Sarah Ann Winn’s first book, Alma Almanac (Barrow Street, 2017), was selected by Elaine Equi as winner of the Barrow Street Book Prize. She’s the author of five chapbooks, the most recent of which is Ever After the End Matter (Porkbelly, 2019). Her work has appeared in Five Points, Kenyon Review Online, Massachusetts Review, Smartish Pace, and Tupelo Quarterly, among others. She teaches writing workshops in Northern Virginia and the DC Metro area, and online at the Loft Literary Center. Visit her at http://bluebirdwords.com or follow her @blueaisling.
Your new collection of poetry is Ever After the End Matter. Tell us about the project and how it came into being.
Ever After the End Matter is a set of hybrid pieces (although some works in it are traditional looking poems and flash fiction) trying to reclaim fairy tales/strip some of the sentiment away so that we can get to the meat of the stories, their (sometimes ugly) truths about human nature, the characters who deserve more than a glance, and what they have to say about themes of loss, survival and resilience. The sequence started as I was working on the hybrid pieces for Alma Almanac, my first book. The spine of Alma Almanac is a set of imaginary book appendices/plate descriptions labeled as figures, the way that a reference work might describe an actual illustration. My mentor, after reading one of these figures, based on scenes from my childhood, asked “Why tether these to a number at all? Why not label them ‘Appendix Brown” or some other evocative word? While I didn’t end up using her suggestion for Alma Almanac, because I felt the numbers somehow resisted clear boundaries of a title, and anchored each fragment of text in reality/truth, the idea would not let me go, so I wrote the first of these, “Appendix Red” imagining the figures from fairy tales instead of from my childhood, and the heart of the sequence was born.
You mention that these are primarily hybrid pieces. How do you define hybrid writing?
I think of hybrid writing as an octopus in a glass jar, it’s a piece of living lyric text temporarily housed in a trojan horse mechanic, borrowed from other modes of writing in order to surprise, or delight, or make the heart of the poem beat visibly. The octopus can unscrew the lid from the inside, so the reader knows the structure is only temporary. It’s a matter of how soon it will happen, how cleverly she maneuvers, how beautiful her escape. It’s a kind of transcendence.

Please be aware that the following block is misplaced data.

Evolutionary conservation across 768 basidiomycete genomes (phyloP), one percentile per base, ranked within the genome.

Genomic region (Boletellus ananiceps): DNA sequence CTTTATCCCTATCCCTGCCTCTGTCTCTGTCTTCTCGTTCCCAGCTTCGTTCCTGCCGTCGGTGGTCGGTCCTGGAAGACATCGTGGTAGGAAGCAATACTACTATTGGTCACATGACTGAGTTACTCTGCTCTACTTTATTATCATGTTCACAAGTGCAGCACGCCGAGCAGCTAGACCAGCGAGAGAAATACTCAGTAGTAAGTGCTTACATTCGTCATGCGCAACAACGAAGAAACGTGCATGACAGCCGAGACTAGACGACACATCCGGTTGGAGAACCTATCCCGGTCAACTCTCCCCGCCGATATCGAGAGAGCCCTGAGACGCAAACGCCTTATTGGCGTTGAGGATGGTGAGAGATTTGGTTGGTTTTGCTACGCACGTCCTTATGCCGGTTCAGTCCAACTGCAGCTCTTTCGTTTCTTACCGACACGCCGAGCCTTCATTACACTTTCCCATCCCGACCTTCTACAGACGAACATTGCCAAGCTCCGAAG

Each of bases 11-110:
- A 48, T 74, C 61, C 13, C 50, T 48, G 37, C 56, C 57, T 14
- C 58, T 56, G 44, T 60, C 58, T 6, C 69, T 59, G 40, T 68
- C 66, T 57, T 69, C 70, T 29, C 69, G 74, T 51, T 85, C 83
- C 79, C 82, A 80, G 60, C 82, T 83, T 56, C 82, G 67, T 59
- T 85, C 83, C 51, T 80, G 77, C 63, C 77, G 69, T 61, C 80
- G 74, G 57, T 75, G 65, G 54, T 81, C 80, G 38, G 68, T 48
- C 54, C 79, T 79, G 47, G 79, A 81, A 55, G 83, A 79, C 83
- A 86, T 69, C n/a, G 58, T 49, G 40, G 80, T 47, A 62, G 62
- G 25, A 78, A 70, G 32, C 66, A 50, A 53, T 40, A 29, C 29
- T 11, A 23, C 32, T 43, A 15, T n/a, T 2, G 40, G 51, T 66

How do you decide which form to use when you approach a new piece of poetry or prose?
Usually it’s a matter of noticing where the piece seems to want to go. It was easy with the Field Guides, because the structure helped highlight the very particular habitat where I grew up — not just the physical place, but the emotional/impossible to really catalog grandparentland. I naturally veer towards cataloging, even though I hated that part of library school. At the time I despaired of finding the right “weight” to give each subject heading, but the great thing about poetry is how much you can/should trust the reader to gather meaning. As with any poetic form, if the structure I’m using doesn’t add to the meaning of the poem, or is too distracting, I revise it back out. Sometimes I’ve put a piece in hybrid form, and realized it was more of a brain teaser than a poem. It’s like a dropped stitch in knitting. The whole thing has to be remade or the work could unravel.
Can you share more about how you approached reclaiming fairy tales? How do you approach retelling an existing story? What draws you to this act of reclamation?
I love the idea of fairy tales as a living text. I felt a deep connection to them growing up, and didn’t want to leave them behind in all their archaic and gorey beauty when I got older. The first movie I ever saw in a theater was Disney’s The Little Mermaid, and I couldn’t believe how far they strayed from the Hans Christian Anderson version, also problematic to me. Neither ending seemed perfect, the sea foam singing hymns all day? No. Married to a prince who easily could mistake me for someone else? No. While I adored Ariel’s underground grotto filled with dinglehoppers and thingamabobs, it was Ursula who intrigued me. I think it might have started then for me, trying to decide what aspects of fairy tales I could take away and add to my own version of the story. The act of reclamation is also one of invention/filling in shadows. I want to know about the characters who only appear for a moment, who are two dimensional catalysts. (Or even more two dimensional than the heroes and heroines in these tales.) They’re so often middle aged women, childless, clever. Witches and stepmothers and giant’s wives. I love them.